Toyota's Jarno Trulli reviews the 2005 season
Q: How would you assess your first season with Toyota?
JT: I'd give myself eight or nine out of ten. I think I raced well and qualified very well and always did my maximum out of the car as well.
Q: What would it take to get a maximum score?
JT: The last part of the season was not so good and I had a few problems mid-season when I lost at least three or four potential podiums. If I had achieved those podiums I think I could probably mark myself at 9.9. It's only 10 if you win the championship!
Q: Have you been positively surprised by Toyota this season?
JT: Moving to this team is the best thing I have done in my life. I found new people with a lot of commitment, very hard working and really passionate about the sport. I could never have expected such a high profile from this team and such good performance in general from the car and such good attitude.
Starting the season so well I thought that if we were able to use all our potential we were going to blow everybody away, but unfortunately experience plays an important role in Formula 1. The resources are there but we are still a young team and we have to learn to use them properly. By mid season other teams had caught us up.
It was a difficult end of the season, I'd say, but nevertheless I was always fighting to qualify in the top five positions. That was extremely good and I could never have dreamed of doing that at the beginning of the season.
Q: What were the biggest issues to overcome?
JT: There were no big problems to be honest. The team was new and we settled down quite quickly together. The car was okay and the main problem was bad luck in several races. Spa was a big disappointment, then in Canada with just seven laps to go I had the brake problem when the podium was there for the taking, at N?rburgring I could have fought for a win if we hadn't had the problem starting the car, and at Monaco I think I could have been on the podium as well.
Q: What would you say was your best race this year?
JT: It's difficult. Obviously when you get on the podium it is a good race but I've done so many good races this year that it's hard to pick out the best. At Barcelona I had a very good race, at Spa I was going very, very well, and then there was Malaysia and Bahrain. Nurburgring and Canada would have been good. The problem is that the result is important for the people but as a driver you have to analyse the race. The result is just a number.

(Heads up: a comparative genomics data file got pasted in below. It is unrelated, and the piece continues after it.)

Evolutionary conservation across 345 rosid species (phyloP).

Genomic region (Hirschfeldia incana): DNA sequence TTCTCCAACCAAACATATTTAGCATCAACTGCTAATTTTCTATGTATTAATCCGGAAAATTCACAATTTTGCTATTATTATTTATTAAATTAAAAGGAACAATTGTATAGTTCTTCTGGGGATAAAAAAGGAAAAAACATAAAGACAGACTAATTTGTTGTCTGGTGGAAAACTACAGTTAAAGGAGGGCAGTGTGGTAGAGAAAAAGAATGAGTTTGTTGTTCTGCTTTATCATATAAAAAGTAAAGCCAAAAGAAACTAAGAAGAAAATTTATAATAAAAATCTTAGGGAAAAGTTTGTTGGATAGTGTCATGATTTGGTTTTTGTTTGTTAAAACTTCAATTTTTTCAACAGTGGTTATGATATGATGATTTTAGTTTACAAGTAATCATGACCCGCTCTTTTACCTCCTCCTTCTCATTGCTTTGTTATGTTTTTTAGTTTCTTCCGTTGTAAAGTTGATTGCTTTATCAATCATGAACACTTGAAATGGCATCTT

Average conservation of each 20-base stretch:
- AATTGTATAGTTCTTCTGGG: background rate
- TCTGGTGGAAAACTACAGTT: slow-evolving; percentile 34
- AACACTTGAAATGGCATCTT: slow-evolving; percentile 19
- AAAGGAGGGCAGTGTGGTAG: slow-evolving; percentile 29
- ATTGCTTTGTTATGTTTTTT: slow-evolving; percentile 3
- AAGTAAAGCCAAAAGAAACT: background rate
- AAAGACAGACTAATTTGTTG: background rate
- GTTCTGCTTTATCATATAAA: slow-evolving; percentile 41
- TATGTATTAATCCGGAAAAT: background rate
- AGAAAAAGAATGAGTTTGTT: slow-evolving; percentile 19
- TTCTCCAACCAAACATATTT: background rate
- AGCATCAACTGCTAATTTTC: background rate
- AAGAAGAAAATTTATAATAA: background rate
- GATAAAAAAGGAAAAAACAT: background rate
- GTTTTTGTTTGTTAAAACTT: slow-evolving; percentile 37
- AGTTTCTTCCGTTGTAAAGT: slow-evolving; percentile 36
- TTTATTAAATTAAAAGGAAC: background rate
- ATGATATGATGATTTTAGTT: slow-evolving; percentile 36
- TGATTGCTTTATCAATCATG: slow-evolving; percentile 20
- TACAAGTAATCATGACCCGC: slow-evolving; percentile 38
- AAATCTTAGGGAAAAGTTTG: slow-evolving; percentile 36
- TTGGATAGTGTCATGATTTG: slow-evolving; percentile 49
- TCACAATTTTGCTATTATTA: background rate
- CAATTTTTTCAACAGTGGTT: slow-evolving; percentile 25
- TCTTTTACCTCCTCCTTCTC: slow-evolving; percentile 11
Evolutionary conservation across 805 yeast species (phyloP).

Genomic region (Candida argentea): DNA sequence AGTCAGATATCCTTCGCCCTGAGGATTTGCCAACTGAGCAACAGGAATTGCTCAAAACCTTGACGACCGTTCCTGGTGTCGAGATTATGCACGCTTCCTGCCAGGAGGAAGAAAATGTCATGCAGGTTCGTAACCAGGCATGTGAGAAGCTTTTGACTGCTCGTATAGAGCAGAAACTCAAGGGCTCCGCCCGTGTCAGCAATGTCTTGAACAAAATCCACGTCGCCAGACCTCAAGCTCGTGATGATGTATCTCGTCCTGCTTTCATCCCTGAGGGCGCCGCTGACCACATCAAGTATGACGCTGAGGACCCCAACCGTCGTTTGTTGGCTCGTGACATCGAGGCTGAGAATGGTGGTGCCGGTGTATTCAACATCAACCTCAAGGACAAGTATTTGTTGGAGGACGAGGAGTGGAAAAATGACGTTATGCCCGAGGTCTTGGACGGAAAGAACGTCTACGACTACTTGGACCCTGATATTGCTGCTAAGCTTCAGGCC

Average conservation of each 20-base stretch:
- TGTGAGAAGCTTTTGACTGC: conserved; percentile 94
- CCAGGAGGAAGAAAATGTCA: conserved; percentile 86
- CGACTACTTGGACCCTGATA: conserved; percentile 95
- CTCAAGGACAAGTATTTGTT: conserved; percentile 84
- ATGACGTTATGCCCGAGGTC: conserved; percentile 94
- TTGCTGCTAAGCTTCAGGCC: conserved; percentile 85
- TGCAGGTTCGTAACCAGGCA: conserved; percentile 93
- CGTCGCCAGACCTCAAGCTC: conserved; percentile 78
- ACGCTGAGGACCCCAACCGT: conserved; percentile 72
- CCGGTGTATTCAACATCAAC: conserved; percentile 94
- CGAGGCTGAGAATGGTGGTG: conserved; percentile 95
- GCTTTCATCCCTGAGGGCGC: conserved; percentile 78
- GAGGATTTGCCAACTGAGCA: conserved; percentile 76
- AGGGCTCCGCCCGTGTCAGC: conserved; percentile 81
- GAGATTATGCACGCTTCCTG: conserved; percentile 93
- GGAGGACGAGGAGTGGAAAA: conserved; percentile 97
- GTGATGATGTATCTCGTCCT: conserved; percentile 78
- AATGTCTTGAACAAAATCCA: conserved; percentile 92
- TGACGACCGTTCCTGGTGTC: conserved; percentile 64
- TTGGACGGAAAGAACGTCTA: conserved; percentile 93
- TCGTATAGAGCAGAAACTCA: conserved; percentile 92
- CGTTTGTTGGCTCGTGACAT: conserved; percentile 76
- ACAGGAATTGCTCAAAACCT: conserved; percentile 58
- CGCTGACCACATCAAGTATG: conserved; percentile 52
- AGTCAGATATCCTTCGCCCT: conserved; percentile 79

Q: Where can Toyota improve? Is it just experience?
JT: I think with research and development the team has been good but you can always be harder working and quicker reacting. On the aerodynamics we can be better too. It's important that reaction rates throughout the season get quicker and quicker because although it's important to build a good car at the beginning, it's also important to maintain strong development throughout the year if you want to win the championship.
Q: After Japan though, didn't you praise the new parts in time for China?
JT: Absolutely. That's what's great and I really appreciate that. It makes a driver feel good when the team listens to him and reacts in just two days. They couldn't have done more than they did and that's the mentality that I want and appreciate.
Q: Why are you so fast in qualifying -- is it instinctive feel for grip levels?
JT: I don't actually know! I think the car itself is extremely quick in qualifying. But I think in qualifying I can sometimes produce a bit more than the others because I am better able to use the new tyres. It is just small things and perhaps only drivers who are as sensitive as I am to the car can find those limits. I feel normal when I drive, I don't feel I am doing anything different, but it looks like I am a little better.